DAVAO CITY–The word of the day is Martial Law.
Below are definitions to guide us to understand the meaning and essence of the declaration.
Martial law is the imposition of direct military control of normally civilian functions of government, especially in response to a temporary emergency such as invasion or major disaster, or in occupied territory.
Martial law can be used by governments to enforce their rule over the public. Such incidents may occur after a coup d’état (Thailand in 2006 and 2014); when threatened by popular protest (China, Tiananmen Square protests of 1989, 2009’s Iranian Green Movement that led to the takeover by Revolutionary Guards); to suppress political opposition (Poland in 1981); or to stabilize insurrections or perceived insurrections (Canada, The October Crisis of 1970). Martial law may be declared in cases of major natural disasters; however, most countries use a different legal construct, such as a state of emergency.
Martial law has also been imposed during conflicts, and in cases of occupations, where the absence of any other civil government provides for an unstable population. Examples of this form of military rule include post World War II reconstruction in Germany and Japan as well as the Southern Reconstruction following the U.S. Civil War.
Typically, the imposition of martial law accompanies curfews; the suspension of civil law, civil rights, and habeas corpus; and the application or extension of military law or military justice to civilians. Civilians defying martial law may be subjected to military tribunal (court-martial).
The Philippine Constitution:
Under Art VII, Section 18 of the PH Constitution, take note of your rights and operative time limits of said proclamation made by President Rodrigo Dutere in Mindanao for 60 days.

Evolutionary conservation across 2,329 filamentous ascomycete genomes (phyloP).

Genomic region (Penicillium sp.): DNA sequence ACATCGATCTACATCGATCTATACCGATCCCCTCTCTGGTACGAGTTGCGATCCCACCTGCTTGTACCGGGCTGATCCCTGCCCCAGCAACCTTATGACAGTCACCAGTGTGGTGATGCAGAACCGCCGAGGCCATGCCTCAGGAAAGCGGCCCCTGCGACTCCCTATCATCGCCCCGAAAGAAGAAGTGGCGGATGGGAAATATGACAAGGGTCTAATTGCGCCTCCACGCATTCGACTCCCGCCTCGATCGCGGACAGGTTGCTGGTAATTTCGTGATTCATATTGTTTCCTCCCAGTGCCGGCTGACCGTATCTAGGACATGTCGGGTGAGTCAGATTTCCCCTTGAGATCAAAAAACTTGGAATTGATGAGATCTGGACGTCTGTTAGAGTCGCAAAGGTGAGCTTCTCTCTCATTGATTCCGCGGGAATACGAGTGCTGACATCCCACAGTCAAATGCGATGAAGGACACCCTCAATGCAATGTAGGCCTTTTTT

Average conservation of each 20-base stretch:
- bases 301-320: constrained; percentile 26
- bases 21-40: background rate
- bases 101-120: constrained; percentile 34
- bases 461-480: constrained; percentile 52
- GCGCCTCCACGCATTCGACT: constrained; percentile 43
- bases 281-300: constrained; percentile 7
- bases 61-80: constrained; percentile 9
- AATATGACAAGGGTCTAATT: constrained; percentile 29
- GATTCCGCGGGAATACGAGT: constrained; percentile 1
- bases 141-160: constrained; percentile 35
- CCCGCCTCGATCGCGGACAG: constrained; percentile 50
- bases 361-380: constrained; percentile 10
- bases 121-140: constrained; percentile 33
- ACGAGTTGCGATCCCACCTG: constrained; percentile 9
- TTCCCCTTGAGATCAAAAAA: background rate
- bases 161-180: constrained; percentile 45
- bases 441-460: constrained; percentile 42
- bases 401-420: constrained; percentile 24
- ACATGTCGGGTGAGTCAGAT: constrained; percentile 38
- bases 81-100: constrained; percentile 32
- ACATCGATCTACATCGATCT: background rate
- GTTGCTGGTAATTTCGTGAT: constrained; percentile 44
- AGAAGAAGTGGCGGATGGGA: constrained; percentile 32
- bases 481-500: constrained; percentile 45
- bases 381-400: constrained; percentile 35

“SECTION 18. The President shall be the Commander-in-Chief of all armed forces of the Philippines and whenever it becomes necessary, he may call out such armed forces to prevent or suppress lawless violence, invasion or rebellion. In case of invasion or rebellion, when the public safety requires it, he may, for a period not exceeding sixty days, suspend the privilege of the writ of habeas corpus or place the Philippines or any part thereof under martial law.
Within forty-eight hours from the proclamation of martial law or the suspension of the privilege of the writ of habeas corpus, the President shall submit a report in person or in writing to the Congress.
The Congress, voting jointly, by a vote of at least a majority of all its Members in regular or special session, may revoke such proclamation or suspension, which revocation shall not be set aside by the President. Upon the initiative of the President, the Congress may, in the same manner, extend such proclamation or suspension for a period to be determined by the Congress, if the invasion or rebellion shall persist and public safety requires it.
The Congress, if not in session, shall, within twenty-four hours following such proclamation or suspension, convene in accordance with its rules without any need of a call.
The Supreme Court may review, in an appropriate proceeding filed by any citizen, the sufficiency of the factual basis of the proclamation of martial law or the suspension of the privilege of the writ or the extension thereof, and must promulgate its decision thereon within thirty days from its filing.
A state of martial law does not suspend the operation of the Constitution, nor supplant the functioning of the civil courts or legislative assemblies, nor authorize the conferment of jurisdiction on military courts and agencies over civilians where civil courts are able to function, nor automatically suspend the privilege of the writ.
The suspension of the privilege of the writ shall apply only to persons judicially charged for rebellion or offenses inherent in or directly connected with the invasion.
During the suspension of the privilege of the writ, any person thus arrested or detained shall be judicially charged within three days, otherwise he shall be released.”